In this chapter we will be critically studying the production of nationalism on the part of the Church and its affiliated intelligentsia in the post-authoritarian period, w ith particular emphasis in the period starting from the enthronem ent of the radical archbishop Christodoulos Paraskevaidis in 1998 until his sudden illness in 2006 that dispensed m ost politicized activities. More specifically, the construction of the national im aginary in the political discourse of the Greek Orthodox Church shall be described, and explain w hy the C hurch rem ains a nationalist institution in our era. The Greek C hurch seeks to protect the role which has been assigned to it during the nation building period. Such is also the case in C yprus, w here the Church tries to protect its 'ethnarchic' role. Moreover, the present political discourse of the Greek Church signifies a structural change in Greek politics, whereby the C hurch emancipates from the political influence of the state, and assumes the role of an autonom ous political agent. W ithin this climate of antagonism betw een the C hurch and the state, a new series of com peting nationalist doctrines has developed, which have indeed provoked a debate over the Renegotiation' of Greek national identity. How ever, religious nationalism rem ains the hegemonic form of nationalist ideology in Greek and Greek- C ypriot political cultures and public discourse, and this can be explained on the basis of the tradition that the 1830-1865 and 1950-1974 historical developm ents produced, respectively for each country. Instead of a
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Human Rights Violations in Punjab: Religion and Political Violence

Human Rights Violations in Punjab: Religion and Political Violence

In February 1993, Punjab police Chief KPS Gill had confidently announced that militancy had been crushed in Punjab. Through the year, the police had killed 794 suspect militants, arrested 970 and 379 voluntarily surrendered. The most telling figure demonstrating the decline of insurgency was the relatively small number of people killed by “the militants” in 1993: only 24 civilians and 23 Security force personnel. In contrast, the comparative figures for 1992 had been 1,266 and 252.29 However, in the troubled political condition of Punjab, the proper support that was gained by Beant Singh’s Congress (I) government was quickly eroding for several reasons. Firstly, the crowning achievement of Beant Singh’s government-- the apparent “crushing” of Sikh militancy – was quickly fading into the background as other, mostly economic, issues were becoming more salient in Punjab’s political discourse. Secondly, corruptionhad become so rampant in Beant Singh’s government that many cabinet ministers were either being investigated for misdeeds or were actually facing criminal charges. Thirdly, Beant Singh was losing his unchallenged control over Punjab’s Congress (I) party as new, younger leaders were quickly emerging to the forefront of the organization. Lastly, in an increasingly post-militancy Punjab, the Punjab Police had failed to revert back to more “normal” modes of operation.30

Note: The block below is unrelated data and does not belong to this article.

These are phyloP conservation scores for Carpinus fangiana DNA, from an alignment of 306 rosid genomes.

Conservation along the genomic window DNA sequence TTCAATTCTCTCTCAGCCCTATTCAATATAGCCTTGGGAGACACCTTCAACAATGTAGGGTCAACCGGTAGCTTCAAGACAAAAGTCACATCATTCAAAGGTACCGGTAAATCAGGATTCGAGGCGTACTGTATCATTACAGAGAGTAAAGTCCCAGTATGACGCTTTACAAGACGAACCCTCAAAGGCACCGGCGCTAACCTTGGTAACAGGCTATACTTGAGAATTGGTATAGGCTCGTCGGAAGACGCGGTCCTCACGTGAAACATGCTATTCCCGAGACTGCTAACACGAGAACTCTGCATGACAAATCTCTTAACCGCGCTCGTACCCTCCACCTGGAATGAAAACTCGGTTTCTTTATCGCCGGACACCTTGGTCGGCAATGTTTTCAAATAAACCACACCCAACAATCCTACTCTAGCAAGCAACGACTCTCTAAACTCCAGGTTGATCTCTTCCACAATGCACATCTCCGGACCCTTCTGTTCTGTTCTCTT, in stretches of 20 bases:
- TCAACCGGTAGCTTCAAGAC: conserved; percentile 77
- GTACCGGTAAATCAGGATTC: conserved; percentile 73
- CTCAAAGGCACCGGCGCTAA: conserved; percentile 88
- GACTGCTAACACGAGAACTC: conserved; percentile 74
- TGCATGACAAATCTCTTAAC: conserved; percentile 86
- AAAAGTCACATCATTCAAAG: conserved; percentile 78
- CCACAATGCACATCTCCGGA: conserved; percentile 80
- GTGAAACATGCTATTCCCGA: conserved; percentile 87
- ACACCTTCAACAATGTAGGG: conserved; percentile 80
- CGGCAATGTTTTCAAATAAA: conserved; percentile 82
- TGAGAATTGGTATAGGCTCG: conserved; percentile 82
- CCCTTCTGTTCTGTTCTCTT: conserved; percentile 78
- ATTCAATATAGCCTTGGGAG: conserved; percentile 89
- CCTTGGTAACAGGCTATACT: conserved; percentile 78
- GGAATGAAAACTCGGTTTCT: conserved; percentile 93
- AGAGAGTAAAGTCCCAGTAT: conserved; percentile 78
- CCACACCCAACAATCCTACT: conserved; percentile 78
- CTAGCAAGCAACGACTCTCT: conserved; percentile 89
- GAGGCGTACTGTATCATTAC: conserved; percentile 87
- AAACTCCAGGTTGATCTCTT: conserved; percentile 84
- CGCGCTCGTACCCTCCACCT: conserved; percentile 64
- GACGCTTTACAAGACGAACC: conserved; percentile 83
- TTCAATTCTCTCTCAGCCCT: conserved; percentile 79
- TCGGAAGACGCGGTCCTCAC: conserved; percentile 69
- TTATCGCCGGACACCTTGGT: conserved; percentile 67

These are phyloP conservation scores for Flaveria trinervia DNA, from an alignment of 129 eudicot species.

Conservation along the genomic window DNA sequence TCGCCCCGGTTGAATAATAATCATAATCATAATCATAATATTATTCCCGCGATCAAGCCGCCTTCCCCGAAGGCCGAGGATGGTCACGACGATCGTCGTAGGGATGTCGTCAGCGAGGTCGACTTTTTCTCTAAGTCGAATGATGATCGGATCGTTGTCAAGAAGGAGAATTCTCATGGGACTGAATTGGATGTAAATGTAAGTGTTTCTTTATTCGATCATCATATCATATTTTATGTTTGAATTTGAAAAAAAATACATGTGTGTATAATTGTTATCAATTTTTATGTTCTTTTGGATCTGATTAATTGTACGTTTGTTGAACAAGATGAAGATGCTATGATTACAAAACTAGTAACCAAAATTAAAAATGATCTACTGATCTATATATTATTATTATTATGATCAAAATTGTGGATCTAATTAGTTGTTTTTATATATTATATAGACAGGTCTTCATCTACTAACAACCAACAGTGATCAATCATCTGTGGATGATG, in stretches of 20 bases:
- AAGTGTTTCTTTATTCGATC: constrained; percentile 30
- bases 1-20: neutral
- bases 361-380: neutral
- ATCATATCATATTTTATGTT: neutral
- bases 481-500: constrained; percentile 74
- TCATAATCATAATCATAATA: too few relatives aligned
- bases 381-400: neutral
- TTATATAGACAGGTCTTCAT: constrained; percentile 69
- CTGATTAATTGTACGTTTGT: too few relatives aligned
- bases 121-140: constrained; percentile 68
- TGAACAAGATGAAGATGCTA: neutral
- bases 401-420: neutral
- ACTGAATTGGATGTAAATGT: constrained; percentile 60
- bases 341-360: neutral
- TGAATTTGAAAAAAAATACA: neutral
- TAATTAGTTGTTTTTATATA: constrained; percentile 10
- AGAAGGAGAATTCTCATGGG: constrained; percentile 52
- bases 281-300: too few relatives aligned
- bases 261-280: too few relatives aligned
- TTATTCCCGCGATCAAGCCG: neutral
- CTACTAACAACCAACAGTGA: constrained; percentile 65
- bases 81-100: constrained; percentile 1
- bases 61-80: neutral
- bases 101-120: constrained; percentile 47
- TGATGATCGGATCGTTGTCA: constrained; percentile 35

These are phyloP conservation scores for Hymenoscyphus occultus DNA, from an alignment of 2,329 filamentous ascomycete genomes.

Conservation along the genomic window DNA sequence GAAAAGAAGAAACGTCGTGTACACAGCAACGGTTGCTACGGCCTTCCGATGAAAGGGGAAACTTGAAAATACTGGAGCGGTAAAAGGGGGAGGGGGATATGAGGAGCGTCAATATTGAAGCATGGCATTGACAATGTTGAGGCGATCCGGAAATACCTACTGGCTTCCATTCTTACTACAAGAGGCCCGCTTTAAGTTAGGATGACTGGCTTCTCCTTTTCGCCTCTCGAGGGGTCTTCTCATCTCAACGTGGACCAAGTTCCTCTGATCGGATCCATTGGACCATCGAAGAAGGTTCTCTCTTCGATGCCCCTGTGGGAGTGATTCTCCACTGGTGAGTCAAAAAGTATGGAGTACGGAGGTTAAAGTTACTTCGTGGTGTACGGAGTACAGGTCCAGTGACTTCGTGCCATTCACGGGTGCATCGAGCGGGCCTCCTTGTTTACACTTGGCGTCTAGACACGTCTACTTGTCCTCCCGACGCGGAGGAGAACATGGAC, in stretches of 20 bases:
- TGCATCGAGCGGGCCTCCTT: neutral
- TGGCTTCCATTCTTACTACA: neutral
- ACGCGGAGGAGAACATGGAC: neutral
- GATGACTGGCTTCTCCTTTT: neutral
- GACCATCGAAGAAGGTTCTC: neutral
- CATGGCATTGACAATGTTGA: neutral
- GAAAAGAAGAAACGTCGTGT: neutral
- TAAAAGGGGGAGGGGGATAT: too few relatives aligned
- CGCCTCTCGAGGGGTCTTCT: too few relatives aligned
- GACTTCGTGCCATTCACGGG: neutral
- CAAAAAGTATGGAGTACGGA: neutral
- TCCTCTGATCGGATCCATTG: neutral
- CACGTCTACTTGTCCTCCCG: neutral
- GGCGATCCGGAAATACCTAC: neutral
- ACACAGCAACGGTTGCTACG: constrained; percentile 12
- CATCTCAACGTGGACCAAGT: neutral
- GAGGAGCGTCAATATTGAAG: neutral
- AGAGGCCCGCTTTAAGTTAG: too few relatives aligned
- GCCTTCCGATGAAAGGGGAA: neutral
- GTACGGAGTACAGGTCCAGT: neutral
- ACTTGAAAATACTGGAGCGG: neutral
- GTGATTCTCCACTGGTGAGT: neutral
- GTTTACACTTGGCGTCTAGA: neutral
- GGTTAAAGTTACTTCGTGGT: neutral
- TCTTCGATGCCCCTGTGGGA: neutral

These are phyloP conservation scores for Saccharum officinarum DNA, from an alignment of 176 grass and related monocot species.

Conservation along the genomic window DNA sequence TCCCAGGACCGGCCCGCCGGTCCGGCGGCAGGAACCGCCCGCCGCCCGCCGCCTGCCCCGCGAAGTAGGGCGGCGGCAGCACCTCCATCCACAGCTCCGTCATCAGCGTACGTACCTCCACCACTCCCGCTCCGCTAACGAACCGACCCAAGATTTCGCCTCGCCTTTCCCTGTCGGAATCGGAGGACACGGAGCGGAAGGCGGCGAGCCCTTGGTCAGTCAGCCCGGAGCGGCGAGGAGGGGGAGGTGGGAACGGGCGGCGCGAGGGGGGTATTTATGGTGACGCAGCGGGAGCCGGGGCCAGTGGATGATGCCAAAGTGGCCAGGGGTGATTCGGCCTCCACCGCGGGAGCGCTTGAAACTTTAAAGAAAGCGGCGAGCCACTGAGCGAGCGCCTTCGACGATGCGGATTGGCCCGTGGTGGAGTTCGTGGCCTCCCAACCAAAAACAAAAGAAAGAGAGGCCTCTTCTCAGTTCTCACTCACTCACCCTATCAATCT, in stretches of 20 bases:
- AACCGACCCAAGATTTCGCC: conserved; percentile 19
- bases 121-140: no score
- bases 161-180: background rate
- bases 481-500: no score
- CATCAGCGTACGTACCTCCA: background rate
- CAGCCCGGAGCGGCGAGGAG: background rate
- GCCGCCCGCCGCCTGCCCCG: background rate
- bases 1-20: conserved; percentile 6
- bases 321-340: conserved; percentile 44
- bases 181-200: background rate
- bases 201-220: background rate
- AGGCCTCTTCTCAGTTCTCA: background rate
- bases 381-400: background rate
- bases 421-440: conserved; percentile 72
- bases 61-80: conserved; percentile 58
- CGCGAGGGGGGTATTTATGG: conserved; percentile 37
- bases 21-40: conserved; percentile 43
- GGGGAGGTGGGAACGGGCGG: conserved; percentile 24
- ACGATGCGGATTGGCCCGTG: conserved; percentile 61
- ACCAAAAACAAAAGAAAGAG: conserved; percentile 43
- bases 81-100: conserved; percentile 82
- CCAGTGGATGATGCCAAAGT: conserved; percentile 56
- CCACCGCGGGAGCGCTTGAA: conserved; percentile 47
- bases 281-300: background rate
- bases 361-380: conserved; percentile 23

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The precarious relationship between religion and political representation

The precarious relationship between religion and political representation

Orientalism, like Ernest Renan, that the Muslim mind is not suitable for scientific thinking, Erbakan points to the Muslims’ contributions to the development of modern science. In doing that, he makes a lengthy list of the contributions of Muslim men of science in such fields as mathematics, algebra, logarithm, trigonometry, physics, chemistry, medicine, history, geography and social living (having a bath, use of toilet and underclothing). This perspective, though, reflects a heavy mood of self-defense, but is functional in the regaining of the Muslim self-confidence vis à vis Western colonial arrogance. In this way, the naïve positivist mission based on such clichés as “You Muslims are still busy with prayer and wudu’ while foreigners have gone to the Moon and stars” has been challenged. See Necmettin Erbakan, Milli Görüß (National Outlook) (Istanbul: Dergah Yayınları, 1975), 63 – 89. In fact, this defensive discourse attesting prime importance to the protection of society from immoral and decadent insults of the West is shared by all nationalist- conservative formulations of modernization. See Binnaz Toprak, Islam and Political
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Discourse of Religion on Politics in Israel: The Compatibility of Judaism and Democracy

Discourse of Religion on Politics in Israel: The Compatibility of Judaism and Democracy